Dietary Supplement Use Reduces Health Care Expenditures?
Health Care Expenditures by Country
In one of my previous posts, I reviewed a study which compared dietary supplement users vs. non-users. The results of this particular study suggested that people who use dietary supplements differed from non-users in several key aspects. To understand an overall gestalt of how they differ, I think we need to take a step back and look at how we as individuals cope with illness.
Illness… It’s just a terrible word isn’t? To most people it’s something that we would rather not have to think about or have to deal with. For the unfortunate among us, it’s something that we have to deal with sooner rather than later. However, as we age it’s something that in one shape or form, none of us is lucky enough to escape.
Coping with Illness…
Eventually, we all generally have to learn how to cope with illness. In particular, this often includes common conditions including high blood pressure, cholesterol, cardiovascular disease, diabetes, arthritis as well as various types of cancer. Though we often consider illness as something that we need to diagnose and treat, perhaps, we should expand our efforts at methods of preventing rather than treating illness.
As individuals, we all have a choice in how we cope with the diagnosis of a medical condition. A diagnosis of cancer or heart disease can be tremendously stressful and people diagnosed with these conditions can potentially develop depressive or anxiety disorders. Some people will react with a general sense of denial and avoidance while others will take ownership of their illness and take a more active role in their treatment.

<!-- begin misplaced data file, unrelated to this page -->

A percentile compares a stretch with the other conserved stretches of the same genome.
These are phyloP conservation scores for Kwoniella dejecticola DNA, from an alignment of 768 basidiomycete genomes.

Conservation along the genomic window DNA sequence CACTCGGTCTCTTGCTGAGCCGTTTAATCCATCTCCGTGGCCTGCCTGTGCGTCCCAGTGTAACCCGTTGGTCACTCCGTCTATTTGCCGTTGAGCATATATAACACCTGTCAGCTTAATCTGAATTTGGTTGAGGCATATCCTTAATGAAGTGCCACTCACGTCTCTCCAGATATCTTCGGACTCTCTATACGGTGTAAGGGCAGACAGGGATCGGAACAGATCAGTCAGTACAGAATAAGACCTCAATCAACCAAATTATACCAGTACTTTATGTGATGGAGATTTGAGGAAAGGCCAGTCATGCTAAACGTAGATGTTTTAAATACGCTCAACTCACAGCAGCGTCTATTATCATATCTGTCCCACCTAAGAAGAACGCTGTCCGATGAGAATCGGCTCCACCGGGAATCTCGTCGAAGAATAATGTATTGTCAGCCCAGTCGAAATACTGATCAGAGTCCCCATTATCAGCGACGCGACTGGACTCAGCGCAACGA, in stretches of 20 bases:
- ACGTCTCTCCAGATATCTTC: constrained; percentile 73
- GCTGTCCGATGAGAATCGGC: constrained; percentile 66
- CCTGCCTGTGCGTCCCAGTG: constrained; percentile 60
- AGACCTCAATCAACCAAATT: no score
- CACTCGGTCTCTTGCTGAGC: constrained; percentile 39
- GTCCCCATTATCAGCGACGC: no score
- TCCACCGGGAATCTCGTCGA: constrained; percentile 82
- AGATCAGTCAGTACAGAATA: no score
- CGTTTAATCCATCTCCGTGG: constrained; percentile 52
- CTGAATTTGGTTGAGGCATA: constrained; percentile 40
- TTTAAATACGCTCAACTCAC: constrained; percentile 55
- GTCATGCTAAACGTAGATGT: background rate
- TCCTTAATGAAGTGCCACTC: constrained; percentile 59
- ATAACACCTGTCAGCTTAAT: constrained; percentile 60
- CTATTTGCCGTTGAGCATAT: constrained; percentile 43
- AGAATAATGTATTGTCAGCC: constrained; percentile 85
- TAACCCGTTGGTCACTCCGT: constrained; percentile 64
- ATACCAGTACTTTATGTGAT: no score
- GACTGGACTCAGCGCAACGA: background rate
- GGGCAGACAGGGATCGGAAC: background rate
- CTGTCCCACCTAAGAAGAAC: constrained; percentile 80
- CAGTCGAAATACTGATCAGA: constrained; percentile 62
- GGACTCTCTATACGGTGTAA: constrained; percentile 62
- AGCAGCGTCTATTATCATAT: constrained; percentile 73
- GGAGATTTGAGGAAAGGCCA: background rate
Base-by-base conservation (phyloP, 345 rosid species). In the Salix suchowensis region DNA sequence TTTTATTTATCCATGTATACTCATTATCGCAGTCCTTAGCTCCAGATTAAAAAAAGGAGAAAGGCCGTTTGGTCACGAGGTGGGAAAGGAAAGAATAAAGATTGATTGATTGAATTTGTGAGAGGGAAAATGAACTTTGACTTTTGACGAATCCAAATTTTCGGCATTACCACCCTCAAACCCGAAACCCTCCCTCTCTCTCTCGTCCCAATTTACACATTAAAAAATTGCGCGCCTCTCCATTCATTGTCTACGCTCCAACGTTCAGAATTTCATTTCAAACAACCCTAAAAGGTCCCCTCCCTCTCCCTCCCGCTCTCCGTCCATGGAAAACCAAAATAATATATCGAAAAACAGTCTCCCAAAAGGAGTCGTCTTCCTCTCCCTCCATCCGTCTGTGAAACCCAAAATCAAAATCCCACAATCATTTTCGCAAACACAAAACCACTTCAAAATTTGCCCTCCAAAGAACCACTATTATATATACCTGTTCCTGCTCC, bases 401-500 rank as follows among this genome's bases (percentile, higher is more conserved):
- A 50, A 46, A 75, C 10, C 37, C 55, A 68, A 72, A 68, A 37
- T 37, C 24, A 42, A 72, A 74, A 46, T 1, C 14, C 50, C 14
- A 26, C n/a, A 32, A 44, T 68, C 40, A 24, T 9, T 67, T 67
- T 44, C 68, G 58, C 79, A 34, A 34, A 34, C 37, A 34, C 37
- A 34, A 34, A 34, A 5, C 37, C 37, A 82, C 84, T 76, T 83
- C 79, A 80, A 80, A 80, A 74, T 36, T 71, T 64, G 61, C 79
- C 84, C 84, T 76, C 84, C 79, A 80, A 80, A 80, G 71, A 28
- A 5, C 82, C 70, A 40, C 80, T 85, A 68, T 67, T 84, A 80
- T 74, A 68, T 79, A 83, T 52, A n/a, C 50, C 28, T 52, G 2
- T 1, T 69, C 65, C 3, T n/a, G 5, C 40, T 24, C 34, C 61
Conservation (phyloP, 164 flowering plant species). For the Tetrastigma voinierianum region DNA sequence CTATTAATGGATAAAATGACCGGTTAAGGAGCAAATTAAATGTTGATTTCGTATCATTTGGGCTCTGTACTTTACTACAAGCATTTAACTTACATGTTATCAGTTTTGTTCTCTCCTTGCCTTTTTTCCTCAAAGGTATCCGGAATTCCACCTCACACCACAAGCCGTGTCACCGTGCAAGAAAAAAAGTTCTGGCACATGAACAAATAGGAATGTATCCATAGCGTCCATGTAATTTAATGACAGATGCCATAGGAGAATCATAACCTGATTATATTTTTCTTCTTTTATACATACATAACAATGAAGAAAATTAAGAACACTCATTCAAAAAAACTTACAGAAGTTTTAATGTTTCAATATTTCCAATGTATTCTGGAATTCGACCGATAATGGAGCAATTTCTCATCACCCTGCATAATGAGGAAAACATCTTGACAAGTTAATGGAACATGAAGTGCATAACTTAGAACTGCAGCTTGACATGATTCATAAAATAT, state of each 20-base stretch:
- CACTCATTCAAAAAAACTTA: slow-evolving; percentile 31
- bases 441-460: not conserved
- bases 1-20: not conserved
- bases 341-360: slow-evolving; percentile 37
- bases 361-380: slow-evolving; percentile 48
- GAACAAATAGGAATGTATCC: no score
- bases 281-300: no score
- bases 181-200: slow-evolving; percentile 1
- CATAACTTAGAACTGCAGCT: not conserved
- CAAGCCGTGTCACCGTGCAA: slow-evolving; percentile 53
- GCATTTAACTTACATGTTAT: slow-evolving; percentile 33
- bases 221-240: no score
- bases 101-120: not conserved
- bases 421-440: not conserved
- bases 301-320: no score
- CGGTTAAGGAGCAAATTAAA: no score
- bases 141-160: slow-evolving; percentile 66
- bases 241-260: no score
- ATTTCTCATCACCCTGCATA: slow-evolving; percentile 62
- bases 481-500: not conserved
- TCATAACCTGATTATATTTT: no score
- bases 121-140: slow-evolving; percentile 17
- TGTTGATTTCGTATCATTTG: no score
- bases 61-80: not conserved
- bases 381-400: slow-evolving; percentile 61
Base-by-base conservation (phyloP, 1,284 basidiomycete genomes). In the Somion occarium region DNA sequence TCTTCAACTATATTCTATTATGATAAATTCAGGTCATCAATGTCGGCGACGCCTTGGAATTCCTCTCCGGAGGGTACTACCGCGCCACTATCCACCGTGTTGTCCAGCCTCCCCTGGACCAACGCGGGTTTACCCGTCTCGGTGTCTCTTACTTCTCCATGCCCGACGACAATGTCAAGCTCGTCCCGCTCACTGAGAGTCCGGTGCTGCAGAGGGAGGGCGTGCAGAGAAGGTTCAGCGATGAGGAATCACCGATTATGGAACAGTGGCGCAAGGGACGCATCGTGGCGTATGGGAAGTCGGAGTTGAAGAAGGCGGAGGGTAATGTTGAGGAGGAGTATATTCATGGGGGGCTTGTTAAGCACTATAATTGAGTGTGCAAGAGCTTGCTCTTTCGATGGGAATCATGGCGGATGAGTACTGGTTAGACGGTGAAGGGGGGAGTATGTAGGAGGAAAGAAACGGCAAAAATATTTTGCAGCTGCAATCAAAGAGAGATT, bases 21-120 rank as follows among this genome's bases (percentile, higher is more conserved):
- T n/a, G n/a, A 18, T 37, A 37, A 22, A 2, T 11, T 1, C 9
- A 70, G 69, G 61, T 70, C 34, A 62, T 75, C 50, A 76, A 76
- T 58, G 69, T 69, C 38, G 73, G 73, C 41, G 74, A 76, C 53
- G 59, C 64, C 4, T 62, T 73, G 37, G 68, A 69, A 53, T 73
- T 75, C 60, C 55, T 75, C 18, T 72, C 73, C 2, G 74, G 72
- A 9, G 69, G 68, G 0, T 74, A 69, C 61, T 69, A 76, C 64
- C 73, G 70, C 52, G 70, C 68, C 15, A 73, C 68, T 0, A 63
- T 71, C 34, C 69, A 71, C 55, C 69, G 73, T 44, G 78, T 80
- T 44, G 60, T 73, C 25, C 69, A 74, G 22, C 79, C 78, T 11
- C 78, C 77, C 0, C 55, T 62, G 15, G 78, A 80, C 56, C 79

In general, people who take dietary supplements whether or not they are actually well enough informed or whether or not there is enough scientific evidence to support the use of a particular dietary supplement, often fall in the later category of people who take an active roll in their treatment and more importantly in seeking to maintain a healthy lifestyle. What does this entail? For the most part, it involves learning about your illness, asking your treating physician questions and reviewing your treatment options. These are just some of the options that we as individuals have in taking ownership of their illness. Aside from this, seeking to maintain a healthy lifestyle involves choosing to be more informed and taking active measures to actually attempt to prevent illness.
Now, I would suggest that you take one more step back and reflect upon how your choices as individual affect society in general. Health care costs are burgeoning at an enormous rate. Given that we have an aging population and that many illnesses are somewhat age-related, costs to our health care system will only continue to escalate.
Rising Cost of Health Care
[box type="important"]What can we, as individuals, do to help reduce our escalating health care expenditures?[/box]
Recently, I came across a series of four health-impact studies by the Lewin Group. These particular studies were commissioned by the Dietary Supplement Education Alliance (DSEA). The supplements studied in this health-impact study only included those with both the highest level of evidence as well as Federal Drug Administration (FDA) approved health claims. As you may expect, the focus of these studies encompassed the idea of consuming these dietary supplements to prevent rather than treat specific diseases.
The old adage, “An ounce of prevention is worth a pound of cure” is certainly supported by the potential health care savings of preventing rather than simply treating diseases.